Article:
Air Force Scouting Report

"Our first goal will always be to beat Army and Navy. Our second goal will be to win the conference. The third goal will be to beat Notre Dame." Fisher DeBerry speaking at his first press conference as Air Force Head Coach

History of the Wishbone / Flexbone

The Wishbone offense traces its roots back to a West Texas high school coach named Emory Ballard. Ballard had played around with the concept of running the triple option with three backs while coaching in Breckenridge and Ingleside High Schools. Later, he was hired by Darrel Royal, at Texas, to coach line backers in 1967. The following spring Ballard was switched to offense, convinced Royal to take advantage of the RBs that Texas had, and he then implemented the triple option out of the basic T-formation. Ballard tinkered with the formation, eventually moving the FB closer to the QB to increase the speed of the triple option and stress the defense even more. Ballard did not coin the name Wishbone. That term came from a Texas writer covering the Longhorns.

Ken Hatfield came to Air Force from Florida, where he implemented the Wishbone as the Gator's offensive coordinator. As the head coach at Air Force he began to tinker with the alignments of the traditional Wishbone halfbacks. He moved first one, then both half backs to the slot positions and the Flexbone was born. Fisher DeBerry continues the practice at Air Force, where he has been the head coach for twenty-one years.

Notre Dame at Air Force

The Fighting Irish of Notre Dame travel to Colorado Springs to take on their second service academy, the Falcons of Air Force. This marks the first time the schools have met since 2002, an Irish victory, and the Irish come into this game leading Air Force 21-5 in the series. The last Air Force win over Notre Dame came in a 20-17 overtime contest in 1996.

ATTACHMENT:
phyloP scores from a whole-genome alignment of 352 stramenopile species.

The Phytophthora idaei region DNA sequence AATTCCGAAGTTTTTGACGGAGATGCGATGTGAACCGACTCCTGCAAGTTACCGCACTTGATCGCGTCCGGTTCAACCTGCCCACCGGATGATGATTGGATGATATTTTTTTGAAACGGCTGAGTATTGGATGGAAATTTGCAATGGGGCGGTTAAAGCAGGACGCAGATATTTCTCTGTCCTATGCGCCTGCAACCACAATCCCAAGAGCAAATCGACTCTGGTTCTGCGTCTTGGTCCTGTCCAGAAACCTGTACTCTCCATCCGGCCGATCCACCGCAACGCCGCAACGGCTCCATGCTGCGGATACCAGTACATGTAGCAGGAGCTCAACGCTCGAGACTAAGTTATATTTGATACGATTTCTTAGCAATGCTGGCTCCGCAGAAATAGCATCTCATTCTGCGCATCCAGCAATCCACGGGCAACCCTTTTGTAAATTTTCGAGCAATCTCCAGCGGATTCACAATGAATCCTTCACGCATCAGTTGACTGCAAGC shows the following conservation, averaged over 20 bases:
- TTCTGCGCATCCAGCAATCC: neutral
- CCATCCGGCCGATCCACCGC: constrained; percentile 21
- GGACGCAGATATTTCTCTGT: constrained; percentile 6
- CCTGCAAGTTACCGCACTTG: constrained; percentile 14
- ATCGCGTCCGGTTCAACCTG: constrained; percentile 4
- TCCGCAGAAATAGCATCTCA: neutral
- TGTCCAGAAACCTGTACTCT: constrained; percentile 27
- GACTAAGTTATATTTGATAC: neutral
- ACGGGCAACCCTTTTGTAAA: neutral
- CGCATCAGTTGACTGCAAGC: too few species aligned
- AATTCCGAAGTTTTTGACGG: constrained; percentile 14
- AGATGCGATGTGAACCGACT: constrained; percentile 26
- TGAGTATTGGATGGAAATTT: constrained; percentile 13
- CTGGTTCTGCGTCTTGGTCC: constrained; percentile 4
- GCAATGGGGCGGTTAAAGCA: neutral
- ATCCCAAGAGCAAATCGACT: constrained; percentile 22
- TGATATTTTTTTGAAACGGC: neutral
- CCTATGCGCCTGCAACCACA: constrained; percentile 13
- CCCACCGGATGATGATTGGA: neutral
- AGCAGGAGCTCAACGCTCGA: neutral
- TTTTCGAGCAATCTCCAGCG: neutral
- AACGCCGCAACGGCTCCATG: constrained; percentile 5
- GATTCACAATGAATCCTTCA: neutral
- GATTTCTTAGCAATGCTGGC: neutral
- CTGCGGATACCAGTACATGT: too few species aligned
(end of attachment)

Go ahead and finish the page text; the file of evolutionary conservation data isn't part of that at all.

This past weekend college football saw Ohio State, the number one ranked I-A team, hold on to a 17-10 win over the Illini, a 2-7 football team that has only beaten Division I-AA Eastern Illinois, and a Michigan State team that has destructed from within. It also saw number two Michigan have its hands full with 3-6 Ball State, winning by a 34-26 score. Florida, the number seven ranked team, was pushed to defeat 4-5 Wake Forest, 25-19.

I've brought these games up for a reason as the Irish prepare for the Falcons this week. In the oft repeated clichés of college football one hears, you can only get up for a few games a season, it's why they play the game, on any given day any team can beat another team, match ups, not records make games, and on and on. These cliches don't exist without a reason.

Fans often compare scores of their team's next opponent with the schedule's common opponents and predict resounding victories. Too many times these prognostications leave said fans taking abuse in the office, on the assembly line, around the water cooler, at the convenience store, or wherever fans are that love to hassle other fans about the failings of their favorite team. Irish fans should know this feeling better than most under the idea it's Notre Dame versus the world.

Many Irish followers are predicting a resounding defeat of Air Force this week. After all, didn't the Falcons fall to Navy, 24-17, a team the Irish beat convincingly, 38-14? Doesn't Notre Dame have the built in advantage of facing an option team just two weeks before? As everyone's favorite, Lee Corso, would say, "Not so fast my friend." Air Force has an attack that's more diverse than what the Irish saw against Navy. Also, the Falcons are not playing a back up QB.